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Berman Institute Bioethics BulletinBerman Institute Bioethics BulletinVirus Hunters Map Zika’s Spread with DNAHow to End a LifeUsers’ Guide to Integrating Patient-Reported Outcomes in Electronic Health RecordsWhen the Patient Is a Gold Mine: The Trouble With Rare-Disease DrugsGraduation 2017The Messy Relationship Between Food Stamps and HealthPutting A Lid On WasteCuts to AIDS Treatment Programs Could Cost a Million LivesMedicine Is Going Digital. The FDA Is Racing to Catch UpWorld Health Organization Elects a New Director General from Ethiopia

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http://bioethicsbulletin.org Bioethics News & Analysis from Johns Hopkins Thu, 25 May 2017 15:02:27 +0000 en-US hourly 1 https://wordpress.org/?v=4.7.5 http://bioethicsbulletin.org/wp-content/uploads/2016/08/cropped-faviconBI-32×32.png http://bioethicsbulletin.org 32 32 http://bioethicsbulletin.org/archive/virus-hunters-map-zikas-spread-with-dna http://bioethicsbulletin.org/archive/virus-hunters-map-zikas-spread-with-dna#respond Thu, 25 May 2017 15:02:27 +0000

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The views, opinions and positions expressed by these authors and blogs are theirs and do not necessarily represent that of the Bioethics Research Library and Kennedy Institute of Ethics or Georgetown University.

Bioethics News

The Messy Relationship Between Food Stamps and Health

Several studies show beneficiaries of the program are more likely to be obese. But the answer is not to cut benefits, some academics say

Source: Bioethics Bulletin by the Berman Institute of Bioethics.

The views, opinions and positions expressed by these authors and blogs are theirs and do not necessarily represent that of the Bioethics Research Library and Kennedy Institute of Ethics or Georgetown University.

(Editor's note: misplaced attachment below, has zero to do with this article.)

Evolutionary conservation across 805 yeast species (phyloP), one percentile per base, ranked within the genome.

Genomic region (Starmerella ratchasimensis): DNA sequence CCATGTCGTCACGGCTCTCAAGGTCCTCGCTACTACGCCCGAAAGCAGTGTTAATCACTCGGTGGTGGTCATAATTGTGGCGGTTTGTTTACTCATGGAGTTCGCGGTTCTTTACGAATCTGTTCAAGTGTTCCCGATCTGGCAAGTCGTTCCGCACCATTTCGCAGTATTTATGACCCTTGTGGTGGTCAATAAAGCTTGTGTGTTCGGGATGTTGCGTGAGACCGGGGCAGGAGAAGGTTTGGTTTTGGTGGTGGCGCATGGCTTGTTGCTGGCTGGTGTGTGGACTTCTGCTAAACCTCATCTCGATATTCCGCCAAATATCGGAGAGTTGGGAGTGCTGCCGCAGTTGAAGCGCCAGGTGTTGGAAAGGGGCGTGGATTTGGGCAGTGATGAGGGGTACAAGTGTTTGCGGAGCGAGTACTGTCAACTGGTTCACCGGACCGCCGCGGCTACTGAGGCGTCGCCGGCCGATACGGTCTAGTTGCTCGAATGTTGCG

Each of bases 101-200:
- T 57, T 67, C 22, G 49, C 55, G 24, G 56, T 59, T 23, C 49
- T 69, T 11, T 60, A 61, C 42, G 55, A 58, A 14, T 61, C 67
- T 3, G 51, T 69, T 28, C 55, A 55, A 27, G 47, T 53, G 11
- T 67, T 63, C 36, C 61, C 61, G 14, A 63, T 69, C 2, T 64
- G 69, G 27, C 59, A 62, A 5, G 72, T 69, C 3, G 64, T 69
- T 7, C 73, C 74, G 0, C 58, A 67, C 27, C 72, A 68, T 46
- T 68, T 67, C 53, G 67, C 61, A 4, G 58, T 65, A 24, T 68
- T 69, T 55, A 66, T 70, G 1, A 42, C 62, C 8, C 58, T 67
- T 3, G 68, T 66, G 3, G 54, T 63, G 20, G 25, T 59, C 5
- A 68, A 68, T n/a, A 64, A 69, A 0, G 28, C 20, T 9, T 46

Bioethics News

Medicine Is Going Digital. The FDA Is Racing to Catch Up

When Bakul Patel started as a policy advisor in the US Food and Drug Administration in 2008, he could pretty much pinpoint when a product was going to land in front of the reviewers in his division. Back when medical devices were heavy on the hardware—your pacemakers and your IUDs—it would take manufacturers years to get them ready for regulatory approval. FDA reviewers could keep up pretty well

Source: Bioethics Bulletin by the Berman Institute of Bioethics.

The views, opinions and positions expressed by these authors and blogs are theirs and do not necessarily represent that of the Bioethics Research Library and Kennedy Institute of Ethics or Georgetown University.

Bioethics News

Wasted Food, Wasted Nutrients

Study examines the squandered nutritional value of food that ends up in U.S. landfills. Significant amount of wasted food is consumable at time of disposal, contains vital nutrients Americans need

Source: Bioethics Bulletin by the Berman Institute of Bioethics.

The views, opinions and positions expressed by these authors and blogs are theirs and do not necessarily represent that of the Bioethics Research Library and Kennedy Institute of Ethics or Georgetown University.

Bioethics News

Stem cell research. The two sides of the coin

Science facing market

The “heads” of stem cell research

Stem cells today represent a great hope for the future of regenerative medicine due to their ability to differentiate into cell lines of almost any tissue, making them a promising therapeutic option for many diseases.

These pluripotent cells are found in embryonic and also in adult tissues. Their isolation and culture in specific media may lead to the development of tissues that are useful in regenerative therapies for conditions such as heart disease, myelopathies, diabetes, nerve injuries, retinopathies, etc. After their isolation, they are injected directly into the tissues to be regenerated, so that the stem cells differentiate into cells of these same tissues.

A third way of obtaining pluripotent cells is that described by Yamanaka 10 years ago, a finding for which he was awarded the Nobel prize in Medicine. Starting from a differentiated adult cell, Yamanaka managed to find a way of “dedifferentiating” it so that it returned to its pluripotent state, to then “redifferentiate” it into a particular cell line with therapeutic utility. These are known as iPS or induced pluripotent stem cells.

Similarly, tissues that simulate the function of certain organs have been reproduced in vitro from stem cells, and could, in the future, be an alternative to current organ transplantation.

The current state of the clinical application of stem cells remains uncertain. Although successful outcomes have been reported in some fields, such as cardiology and haematology, many clinical trials and therapeutic applications have failed due to problems arising in the differentiation processes and the appearance of tumours.